Behind the budget numbers, there is real pain

As our Budget Conference Committee attends to the daunting task of dealing with a $24 billion hole in our 2009-10 budget, we are facing the fact that our revenues have evaporated by 25% due to the global financial crisis. Committee members have requested that the Department of Finance and Legislative Analyst’s Office identify spending programs which have been created in the last ten years. By reviewing recent programmatic growth the hope is that we can more judiciously approach our budget balancing job.

In its most recent revision, the administration has suggested a number of bold cuts which include the elimination of general fund support for CalWORKs, Healthy Families, Cal Grants, child care, adult day care and our state parks system. If we were to ratify these proposals, millions of Californians would be affected in a direct and dramatic fashion. Billions of dollars would no longer find their way to our local economies and many more Californians would lose their jobs. Clearly, the legislature would be wise to take action fully informed of the many ramifications and consequences of doing so.

It seems sensible that before we disassemble state governmental operations we review how state spending has increased in the past decade. Here are some facts: between 1998 and 2008, General Fund annual spending in California increased by about $46 billion. $31 billion of this amount is due to inflation and population growth. How did we spend the remaining approximately $15 billion? The largest and fastest growing programmatic component of these expenditures is the Vehicle License Fee (VLF) reduction for car owners. VLF funds benefit local governments. So when car owners were spared on average $200 when Governorhad to, and continues to, make up the difference. This was voter approved and costs us between $4 and $6 billion each year.

The next largest increase in spending is in our Department of Corrections and Rehabilitation. Beyond population and inflation growth rates, that amount is $3.5 billion. Again with voter support, California has the only Three Strikes law in the country which does not require that a third strike, which will incarcerate an offender for life, be a violent or serious felony. As a result, the population of our inmates is quickly aging. Whereas the cost of housing a prisoner is around $49,000 annually, the price nearly doubles for those over the age of 50 and triples for those over age 60. Consequently, the state faces a federal court mandate to improve medical care in its prisons, which will cost billions of dollars.

That leaves about $5.5 billion of annual spending increases over the past 10 years yet to be accounted for. About $2 billion is payments on past budget-related debt, represented mostly by debt service on the Economic Recovery Bonds approved at the ballot in 2004. Another $2 billion is related to debt service on infrastructure bonds approved by voters in 2006 and prior years to rebuild our dilapidated transportation systems, hospitals and schools. Finally, in 2002, Californians overwhelmingly supported Proposition 42, which requires that about $1.5 billion of gasoline sales tax revenue be spent on state and local transportation projects.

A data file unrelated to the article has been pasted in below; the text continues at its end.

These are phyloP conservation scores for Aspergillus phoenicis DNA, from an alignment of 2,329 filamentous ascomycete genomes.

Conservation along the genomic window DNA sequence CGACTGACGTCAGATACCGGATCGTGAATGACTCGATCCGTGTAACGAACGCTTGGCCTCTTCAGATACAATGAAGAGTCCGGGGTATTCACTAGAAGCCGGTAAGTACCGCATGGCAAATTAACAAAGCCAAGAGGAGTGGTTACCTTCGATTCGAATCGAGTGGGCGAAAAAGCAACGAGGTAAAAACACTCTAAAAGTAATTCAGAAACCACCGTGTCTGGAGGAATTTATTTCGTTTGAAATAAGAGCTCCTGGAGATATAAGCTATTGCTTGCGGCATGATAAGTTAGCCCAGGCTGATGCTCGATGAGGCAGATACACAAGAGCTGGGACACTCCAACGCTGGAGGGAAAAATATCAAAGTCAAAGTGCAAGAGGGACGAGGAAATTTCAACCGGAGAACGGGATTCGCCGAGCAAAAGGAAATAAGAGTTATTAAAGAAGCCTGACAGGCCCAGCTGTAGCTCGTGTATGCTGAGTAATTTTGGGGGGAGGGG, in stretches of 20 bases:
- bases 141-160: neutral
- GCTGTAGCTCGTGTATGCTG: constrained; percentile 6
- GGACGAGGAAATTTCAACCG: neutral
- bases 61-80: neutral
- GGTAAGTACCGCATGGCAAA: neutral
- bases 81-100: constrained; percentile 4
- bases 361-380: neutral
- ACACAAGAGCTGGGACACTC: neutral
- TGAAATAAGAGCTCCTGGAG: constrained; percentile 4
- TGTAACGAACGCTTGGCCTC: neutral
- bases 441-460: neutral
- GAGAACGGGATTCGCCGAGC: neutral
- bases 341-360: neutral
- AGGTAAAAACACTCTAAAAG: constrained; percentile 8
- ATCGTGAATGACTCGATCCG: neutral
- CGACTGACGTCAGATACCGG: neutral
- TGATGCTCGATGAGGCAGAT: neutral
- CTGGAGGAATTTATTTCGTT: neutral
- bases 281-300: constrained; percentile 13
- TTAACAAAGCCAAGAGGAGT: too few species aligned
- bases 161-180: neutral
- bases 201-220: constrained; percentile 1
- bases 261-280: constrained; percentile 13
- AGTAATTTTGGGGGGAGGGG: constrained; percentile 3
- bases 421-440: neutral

Add to this spending the uncapped and growing cost of health care, California’s aging population and epidemics of childhood obesity, type 2 diabetes and ever increasing rates of autism, one can easily see how state spending has grown this past decade. Due to climate change, we now live with a 12-month fire season which is costing us hundreds of millions of dollars to confront.

Given these facts, our job would be incomplete if we were not to also review recent spending programs initiated as tax cuts. As referred to above, reduction of the VLF has cost our General Fund over $30 billion in the past five years. According to the California Budget Project, tax cuts enacted since 1993 will cost us close to $12 billion in the current year. The 2008-09 budget provisions allowed companies to trade tax credits among their affiliated businesses, permitted a two-year carry back of business losses and expanded the net operating loss carryforward period from 10 to 20 years. The 2009-10 budget allowed multi-state companies to elect annually whether to use “single sales” for apportioning income for tax purposes. The cost of these measures is estimated to be about $1.5 billion and will impact the 2011-12 and future budgets.

With our extremely reduced revenues and need for equally reduced spending, can we continue to afford these ongoing costs? An honest debate in answering this question should be comprehensive and inclusive of all spending programs. These are just some of the challenging options before us as we approach a cash crisis next month, which our Controller informs us demands immediate action.

It will take a reasoned and collaborative effort on the part of the Legislature and Governor if we are to best manage these stormy times to ensure a brighter future for our great state.

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